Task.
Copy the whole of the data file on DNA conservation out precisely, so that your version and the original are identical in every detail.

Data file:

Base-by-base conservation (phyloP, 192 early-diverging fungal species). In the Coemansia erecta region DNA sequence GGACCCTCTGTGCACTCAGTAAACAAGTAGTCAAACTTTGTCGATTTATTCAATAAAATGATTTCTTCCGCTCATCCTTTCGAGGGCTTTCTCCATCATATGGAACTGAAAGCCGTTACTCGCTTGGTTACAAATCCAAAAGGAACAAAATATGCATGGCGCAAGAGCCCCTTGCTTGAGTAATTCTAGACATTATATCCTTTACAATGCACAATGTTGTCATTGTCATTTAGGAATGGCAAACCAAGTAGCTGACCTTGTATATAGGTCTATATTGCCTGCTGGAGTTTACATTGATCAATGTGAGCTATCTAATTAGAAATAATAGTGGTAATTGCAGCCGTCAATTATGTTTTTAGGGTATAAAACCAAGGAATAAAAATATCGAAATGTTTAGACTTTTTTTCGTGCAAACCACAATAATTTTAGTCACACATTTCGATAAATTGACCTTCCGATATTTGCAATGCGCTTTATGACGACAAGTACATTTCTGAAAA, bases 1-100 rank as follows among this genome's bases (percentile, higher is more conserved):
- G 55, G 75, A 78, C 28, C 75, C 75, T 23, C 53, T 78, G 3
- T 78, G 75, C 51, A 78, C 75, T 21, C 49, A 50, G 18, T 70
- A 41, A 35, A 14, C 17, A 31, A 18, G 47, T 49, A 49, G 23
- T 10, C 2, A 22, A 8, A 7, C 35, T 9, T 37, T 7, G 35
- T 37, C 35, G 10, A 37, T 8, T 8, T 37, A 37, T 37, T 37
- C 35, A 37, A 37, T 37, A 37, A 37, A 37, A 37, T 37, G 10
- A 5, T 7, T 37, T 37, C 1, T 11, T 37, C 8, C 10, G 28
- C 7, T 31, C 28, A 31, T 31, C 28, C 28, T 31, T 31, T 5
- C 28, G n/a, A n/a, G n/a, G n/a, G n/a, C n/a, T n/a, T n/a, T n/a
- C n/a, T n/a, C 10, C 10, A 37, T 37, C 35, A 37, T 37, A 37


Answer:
Base-by-base conservation (phyloP, 192 early-diverging fungal species). In the Coemansia erecta region DNA sequence GGACCCTCTGTGCACTCAGTAAACAAGTAGTCAAACTTTGTCGATTTATTCAATAAAATGATTTCTTCCGCTCATCCTTTCGAGGGCTTTCTCCATCATATGGAACTGAAAGCCGTTACTCGCTTGGTTACAAATCCAAAAGGAACAAAATATGCATGGCGCAAGAGCCCCTTGCTTGAGTAATTCTAGACATTATATCCTTTACAATGCACAATGTTGTCATTGTCATTTAGGAATGGCAAACCAAGTAGCTGACCTTGTATATAGGTCTATATTGCCTGCTGGAGTTTACATTGATCAATGTGAGCTATCTAATTAGAAATAATAGTGGTAATTGCAGCCGTCAATTATGTTTTTAGGGTATAAAACCAAGGAATAAAAATATCGAAATGTTTAGACTTTTTTTCGTGCAAACCACAATAATTTTAGTCACACATTTCGATAAATTGACCTTCCGATATTTGCAATGCGCTTTATGACGACAAGTACATTTCTGAAAA, bases 1-100 rank as follows among this genome's bases (percentile, higher is more conserved):
- G 55, G 75, A 78, C 28, C 75, C 75, T 23, C 53, T 78, G 3
- T 78, G 75, C 51, A 78, C 75, T 21, C 49, A 50, G 18, T 70
- A 41, A 35, A 14, C 17, A 31, A 18, G 47, T 49, A 49, G 23
- T 10, C 2, A 22, A 8, A 7, C 35, T 9, T 37, T 7, G 35
- T 37, C 35, G 10, A 37, T 8, T 8, T 37, A 37, T 37, T 37
- C 35, A 37, A 37, T 37, A 37, A 37, A 37, A 37, T 37, G 10
- A 5, T 7, T 37, T 37, C 1, T 11, T 37, C 8, C 10, G 28
- C 7, T 31, C 28, A 31, T 31, C 28, C 28, T 31, T 31, T 5
- C 28, G n/a, A n/a, G n/a, G n/a, G n/a, C n/a, T n/a, T n/a, T n/a
- C n/a, T n/a, C 10, C 10, A 37, T 37, C 35, A 37, T 37, A 37